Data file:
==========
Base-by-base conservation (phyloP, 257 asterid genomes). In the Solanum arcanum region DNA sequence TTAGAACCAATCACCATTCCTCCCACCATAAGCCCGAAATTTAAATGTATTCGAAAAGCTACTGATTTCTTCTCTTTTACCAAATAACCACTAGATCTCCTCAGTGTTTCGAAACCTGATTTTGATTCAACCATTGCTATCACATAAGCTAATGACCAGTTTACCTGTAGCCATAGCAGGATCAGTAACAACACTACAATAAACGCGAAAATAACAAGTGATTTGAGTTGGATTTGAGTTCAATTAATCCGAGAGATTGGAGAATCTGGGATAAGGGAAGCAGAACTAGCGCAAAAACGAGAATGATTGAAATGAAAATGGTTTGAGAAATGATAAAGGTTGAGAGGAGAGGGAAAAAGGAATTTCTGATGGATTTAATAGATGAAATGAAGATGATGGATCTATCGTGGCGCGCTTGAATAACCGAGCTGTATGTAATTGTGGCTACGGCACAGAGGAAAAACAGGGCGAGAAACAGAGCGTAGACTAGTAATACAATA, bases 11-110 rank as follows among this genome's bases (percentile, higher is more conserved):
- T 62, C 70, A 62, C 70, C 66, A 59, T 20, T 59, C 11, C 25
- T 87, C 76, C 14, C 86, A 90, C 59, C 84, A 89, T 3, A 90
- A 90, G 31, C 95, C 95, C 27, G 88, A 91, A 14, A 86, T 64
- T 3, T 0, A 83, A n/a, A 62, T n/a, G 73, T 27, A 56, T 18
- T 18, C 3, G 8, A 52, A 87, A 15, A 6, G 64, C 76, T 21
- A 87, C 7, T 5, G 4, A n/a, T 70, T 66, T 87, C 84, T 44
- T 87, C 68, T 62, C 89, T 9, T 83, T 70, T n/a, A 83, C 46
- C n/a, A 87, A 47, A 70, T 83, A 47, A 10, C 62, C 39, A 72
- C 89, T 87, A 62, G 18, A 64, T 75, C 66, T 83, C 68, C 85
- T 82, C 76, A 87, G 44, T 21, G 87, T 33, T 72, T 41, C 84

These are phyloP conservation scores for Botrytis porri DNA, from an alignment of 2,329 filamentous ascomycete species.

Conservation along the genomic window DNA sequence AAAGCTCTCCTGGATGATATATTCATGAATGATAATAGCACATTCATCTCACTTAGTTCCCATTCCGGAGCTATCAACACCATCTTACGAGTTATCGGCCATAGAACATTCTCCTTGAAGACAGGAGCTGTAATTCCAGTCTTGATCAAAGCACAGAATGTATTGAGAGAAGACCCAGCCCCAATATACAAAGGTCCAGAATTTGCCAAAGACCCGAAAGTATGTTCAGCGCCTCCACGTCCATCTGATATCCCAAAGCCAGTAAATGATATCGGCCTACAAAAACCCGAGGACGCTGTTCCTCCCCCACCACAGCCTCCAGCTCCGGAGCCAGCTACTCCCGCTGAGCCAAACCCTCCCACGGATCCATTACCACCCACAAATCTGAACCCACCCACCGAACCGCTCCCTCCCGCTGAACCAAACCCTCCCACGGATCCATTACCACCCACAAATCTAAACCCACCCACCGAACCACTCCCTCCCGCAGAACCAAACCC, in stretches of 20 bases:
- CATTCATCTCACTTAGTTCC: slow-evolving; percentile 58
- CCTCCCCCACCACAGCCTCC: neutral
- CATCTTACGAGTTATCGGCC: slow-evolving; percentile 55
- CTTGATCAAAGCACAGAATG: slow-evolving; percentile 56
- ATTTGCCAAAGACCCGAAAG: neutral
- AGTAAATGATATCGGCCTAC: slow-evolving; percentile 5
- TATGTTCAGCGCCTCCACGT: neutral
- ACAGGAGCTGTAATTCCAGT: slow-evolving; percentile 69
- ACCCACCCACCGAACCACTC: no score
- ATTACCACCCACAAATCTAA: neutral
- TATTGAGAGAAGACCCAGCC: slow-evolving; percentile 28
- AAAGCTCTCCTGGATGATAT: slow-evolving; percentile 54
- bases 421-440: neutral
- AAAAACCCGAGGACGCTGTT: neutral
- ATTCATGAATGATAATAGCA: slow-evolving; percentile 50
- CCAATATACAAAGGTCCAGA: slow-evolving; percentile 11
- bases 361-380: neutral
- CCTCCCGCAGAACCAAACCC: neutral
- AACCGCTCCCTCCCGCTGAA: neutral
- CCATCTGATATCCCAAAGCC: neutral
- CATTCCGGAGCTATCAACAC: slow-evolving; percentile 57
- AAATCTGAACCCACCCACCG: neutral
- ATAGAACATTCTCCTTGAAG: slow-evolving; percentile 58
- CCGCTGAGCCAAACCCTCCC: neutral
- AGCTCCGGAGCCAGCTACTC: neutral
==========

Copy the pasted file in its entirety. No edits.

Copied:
Base-by-base conservation (phyloP, 257 asterid genomes). In the Solanum arcanum region DNA sequence TTAGAACCAATCACCATTCCTCCCACCATAAGCCCGAAATTTAAATGTATTCGAAAAGCTACTGATTTCTTCTCTTTTACCAAATAACCACTAGATCTCCTCAGTGTTTCGAAACCTGATTTTGATTCAACCATTGCTATCACATAAGCTAATGACCAGTTTACCTGTAGCCATAGCAGGATCAGTAACAACACTACAATAAACGCGAAAATAACAAGTGATTTGAGTTGGATTTGAGTTCAATTAATCCGAGAGATTGGAGAATCTGGGATAAGGGAAGCAGAACTAGCGCAAAAACGAGAATGATTGAAATGAAAATGGTTTGAGAAATGATAAAGGTTGAGAGGAGAGGGAAAAAGGAATTTCTGATGGATTTAATAGATGAAATGAAGATGATGGATCTATCGTGGCGCGCTTGAATAACCGAGCTGTATGTAATTGTGGCTACGGCACAGAGGAAAAACAGGGCGAGAAACAGAGCGTAGACTAGTAATACAATA, bases 11-110 rank as follows among this genome's bases (percentile, higher is more conserved):
- T 62, C 70, A 62, C 70, C 66, A 59, T 20, T 59, C 11, C 25
- T 87, C 76, C 14, C 86, A 90, C 59, C 84, A 89, T 3, A 90
- A 90, G 31, C 95, C 95, C 27, G 88, A 91, A 14, A 86, T 64
- T 3, T 0, A 83, A n/a, A 62, T n/a, G 73, T 27, A 56, T 18
- T 18, C 3, G 8, A 52, A 87, A 15, A 6, G 64, C 76, T 21
- A 87, C 7, T 5, G 4, A n/a, T 70, T 66, T 87, C 84, T 44
- T 87, C 68, T 62, C 89, T 9, T 83, T 70, T n/a, A 83, C 46
- C n/a, A 87, A 47, A 70, T 83, A 47, A 10, C 62, C 39, A 72
- C 89, T 87, A 62, G 18, A 64, T 75, C 66, T 83, C 68, C 85
- T 82, C 76, A 87, G 44, T 21, G 87, T 33, T 72, T 41, C 84

These are phyloP conservation scores for Botrytis porri DNA, from an alignment of 2,329 filamentous ascomycete species.

Conservation along the genomic window DNA sequence AAAGCTCTCCTGGATGATATATTCATGAATGATAATAGCACATTCATCTCACTTAGTTCCCATTCCGGAGCTATCAACACCATCTTACGAGTTATCGGCCATAGAACATTCTCCTTGAAGACAGGAGCTGTAATTCCAGTCTTGATCAAAGCACAGAATGTATTGAGAGAAGACCCAGCCCCAATATACAAAGGTCCAGAATTTGCCAAAGACCCGAAAGTATGTTCAGCGCCTCCACGTCCATCTGATATCCCAAAGCCAGTAAATGATATCGGCCTACAAAAACCCGAGGACGCTGTTCCTCCCCCACCACAGCCTCCAGCTCCGGAGCCAGCTACTCCCGCTGAGCCAAACCCTCCCACGGATCCATTACCACCCACAAATCTGAACCCACCCACCGAACCGCTCCCTCCCGCTGAACCAAACCCTCCCACGGATCCATTACCACCCACAAATCTAAACCCACCCACCGAACCACTCCCTCCCGCAGAACCAAACCC, in stretches of 20 bases:
- CATTCATCTCACTTAGTTCC: slow-evolving; percentile 58
- CCTCCCCCACCACAGCCTCC: neutral
- CATCTTACGAGTTATCGGCC: slow-evolving; percentile 55
- CTTGATCAAAGCACAGAATG: slow-evolving; percentile 56
- ATTTGCCAAAGACCCGAAAG: neutral
- AGTAAATGATATCGGCCTAC: slow-evolving; percentile 5
- TATGTTCAGCGCCTCCACGT: neutral
- ACAGGAGCTGTAATTCCAGT: slow-evolving; percentile 69
- ACCCACCCACCGAACCACTC: no score
- ATTACCACCCACAAATCTAA: neutral
- TATTGAGAGAAGACCCAGCC: slow-evolving; percentile 28
- AAAGCTCTCCTGGATGATAT: slow-evolving; percentile 54
- bases 421-440: neutral
- AAAAACCCGAGGACGCTGTT: neutral
- ATTCATGAATGATAATAGCA: slow-evolving; percentile 50
- CCAATATACAAAGGTCCAGA: slow-evolving; percentile 11
- bases 361-380: neutral
- CCTCCCGCAGAACCAAACCC: neutral
- AACCGCTCCCTCCCGCTGAA: neutral
- CCATCTGATATCCCAAAGCC: neutral
- CATTCCGGAGCTATCAACAC: slow-evolving; percentile 57
- AAATCTGAACCCACCCACCG: neutral
- ATAGAACATTCTCCTTGAAG: slow-evolving; percentile 58
- CCGCTGAGCCAAACCCTCCC: neutral
- AGCTCCGGAGCCAGCTACTC: neutral